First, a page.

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The days of the multi-year, single supplier megadeal are over. The current economic uncertainty is leading many organisations to re-evaluate how and what they outsource. Research tracking trends in outsourcing contracts during 2011 is showing a distinct shift away from business process outsourcing (BPO), towards lower-value, smaller contracts, which often involve managing multiple suppliers.
Analyst Gartner is seeing evidence of organisations willing to change providers. In its Forecast Analysis for the outsourcing market 2011-2015, for the third quarter 2011, the analyst says clients are more willing than ever to change providers when not highly satisfied with the incumbent provider and offered a compelling price.
Looking at contracts over €20m in Emea, sourcing advisor TPI reports that in the past few years the number of outsourcing contracts across the globe has steadily increased, although values have been falling.
The number of global contracts valued at €20m or more reached a record high in 2009 of 831, a 23% increase on the 623 contracts recorded in 2008. Last year, the number of these contracts dipped slightly to 764. In addition, total contract values in the UK and Ireland have fallen since 2008. Overall, TPI has witnessed a large increase in the number of multi-sourcing contracts in the past couple of years.
On a global level, TPI says outsourcing contracts are becoming shorter, with new contracts slowly decreasing from an average duration of just over six years to just over five years, in the past eight years. Restructured contracts have gone from an average duration of five-and-a-half years to four-and-a-half years over the same time period.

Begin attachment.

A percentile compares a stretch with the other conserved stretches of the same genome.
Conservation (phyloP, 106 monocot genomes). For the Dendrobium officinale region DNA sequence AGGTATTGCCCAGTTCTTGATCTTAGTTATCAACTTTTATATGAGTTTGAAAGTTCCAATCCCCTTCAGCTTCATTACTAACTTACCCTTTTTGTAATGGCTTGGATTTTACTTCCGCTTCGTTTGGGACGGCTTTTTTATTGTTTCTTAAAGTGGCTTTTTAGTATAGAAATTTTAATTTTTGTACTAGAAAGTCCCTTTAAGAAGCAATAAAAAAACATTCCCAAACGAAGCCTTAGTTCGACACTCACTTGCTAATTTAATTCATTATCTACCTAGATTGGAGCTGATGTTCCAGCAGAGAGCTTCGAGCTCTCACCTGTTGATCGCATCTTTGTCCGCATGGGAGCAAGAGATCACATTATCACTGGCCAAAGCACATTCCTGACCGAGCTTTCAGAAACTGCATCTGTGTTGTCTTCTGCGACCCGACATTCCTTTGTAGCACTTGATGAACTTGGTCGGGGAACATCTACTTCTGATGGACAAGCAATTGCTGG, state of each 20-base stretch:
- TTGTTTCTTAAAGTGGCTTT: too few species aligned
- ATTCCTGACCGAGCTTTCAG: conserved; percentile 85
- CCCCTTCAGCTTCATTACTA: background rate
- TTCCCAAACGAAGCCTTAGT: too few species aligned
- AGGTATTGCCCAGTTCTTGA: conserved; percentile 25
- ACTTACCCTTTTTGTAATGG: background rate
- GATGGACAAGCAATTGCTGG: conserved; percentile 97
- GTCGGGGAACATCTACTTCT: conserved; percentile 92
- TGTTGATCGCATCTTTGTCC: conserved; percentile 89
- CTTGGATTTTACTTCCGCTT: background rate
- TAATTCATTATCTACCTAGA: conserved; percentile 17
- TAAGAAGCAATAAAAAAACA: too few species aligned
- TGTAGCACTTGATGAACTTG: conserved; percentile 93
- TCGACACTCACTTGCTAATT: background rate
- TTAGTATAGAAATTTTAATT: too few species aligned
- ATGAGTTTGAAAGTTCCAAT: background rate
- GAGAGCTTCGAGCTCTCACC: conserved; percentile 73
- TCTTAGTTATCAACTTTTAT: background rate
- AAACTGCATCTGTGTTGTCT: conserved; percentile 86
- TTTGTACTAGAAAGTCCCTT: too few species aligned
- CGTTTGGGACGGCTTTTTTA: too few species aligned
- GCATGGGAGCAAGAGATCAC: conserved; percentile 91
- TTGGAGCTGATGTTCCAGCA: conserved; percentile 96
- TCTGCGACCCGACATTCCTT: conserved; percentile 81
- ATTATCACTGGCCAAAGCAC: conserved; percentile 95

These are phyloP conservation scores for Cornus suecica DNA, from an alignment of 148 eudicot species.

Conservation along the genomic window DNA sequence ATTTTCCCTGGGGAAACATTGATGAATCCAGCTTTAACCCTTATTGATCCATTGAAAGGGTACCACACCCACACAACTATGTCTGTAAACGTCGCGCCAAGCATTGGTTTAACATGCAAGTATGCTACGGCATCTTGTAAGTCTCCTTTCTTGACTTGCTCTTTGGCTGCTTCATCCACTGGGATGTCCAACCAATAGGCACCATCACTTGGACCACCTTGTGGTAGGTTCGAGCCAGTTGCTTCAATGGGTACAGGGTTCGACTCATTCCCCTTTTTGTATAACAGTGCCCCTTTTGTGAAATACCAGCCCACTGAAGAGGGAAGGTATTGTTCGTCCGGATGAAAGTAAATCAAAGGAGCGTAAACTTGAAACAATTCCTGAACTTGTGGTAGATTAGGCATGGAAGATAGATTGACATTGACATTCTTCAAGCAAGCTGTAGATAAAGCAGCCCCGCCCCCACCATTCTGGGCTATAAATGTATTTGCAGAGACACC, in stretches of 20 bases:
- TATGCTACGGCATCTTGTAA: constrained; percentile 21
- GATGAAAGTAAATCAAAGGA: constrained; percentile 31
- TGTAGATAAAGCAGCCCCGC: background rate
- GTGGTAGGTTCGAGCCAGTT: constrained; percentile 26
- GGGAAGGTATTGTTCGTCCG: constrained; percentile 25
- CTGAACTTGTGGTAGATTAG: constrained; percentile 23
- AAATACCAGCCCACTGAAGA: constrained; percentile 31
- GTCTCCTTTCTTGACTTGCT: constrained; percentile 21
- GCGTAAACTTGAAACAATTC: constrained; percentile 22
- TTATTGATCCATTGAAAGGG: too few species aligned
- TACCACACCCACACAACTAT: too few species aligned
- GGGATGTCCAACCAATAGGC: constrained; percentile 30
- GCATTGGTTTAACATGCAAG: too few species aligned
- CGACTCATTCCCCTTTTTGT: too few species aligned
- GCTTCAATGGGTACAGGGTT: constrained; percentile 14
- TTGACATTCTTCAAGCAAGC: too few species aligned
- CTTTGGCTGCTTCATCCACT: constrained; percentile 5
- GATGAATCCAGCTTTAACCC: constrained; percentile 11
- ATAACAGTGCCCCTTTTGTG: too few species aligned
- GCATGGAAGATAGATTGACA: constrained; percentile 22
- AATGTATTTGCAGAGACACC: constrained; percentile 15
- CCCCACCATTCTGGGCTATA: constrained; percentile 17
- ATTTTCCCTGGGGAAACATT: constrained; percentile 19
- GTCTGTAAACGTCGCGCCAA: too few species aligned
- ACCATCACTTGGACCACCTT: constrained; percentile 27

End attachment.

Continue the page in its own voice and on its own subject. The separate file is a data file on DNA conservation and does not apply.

TPI’s research focused on the private sector. “In the UK, we will see a modest improvement in 2011, compared with 2010, but some way off where it used to be,” said Duncan Aitchison, president of TPI Emea. The sourcing advisor expects the total value of outsourcing contracts worth over €20m will be €12bn for the full year. At its peak, the UK outsourcing market was valued at €16bn.
Given the economic uncertainty, there are a number of drivers that may show where outsourcing is heading over the next 12 months.
Aitchison says there is a low level of BPO activity. In business process outsourcing (BPO), total contract value in Emea fell 5% year-over-year and 31% sequentially. “We have had a progressive trend towards a higher volume of smaller transactions, and a distinct shift to a multi-source strategy, where users break up requirements into smaller contracts with shorter terms,” he says.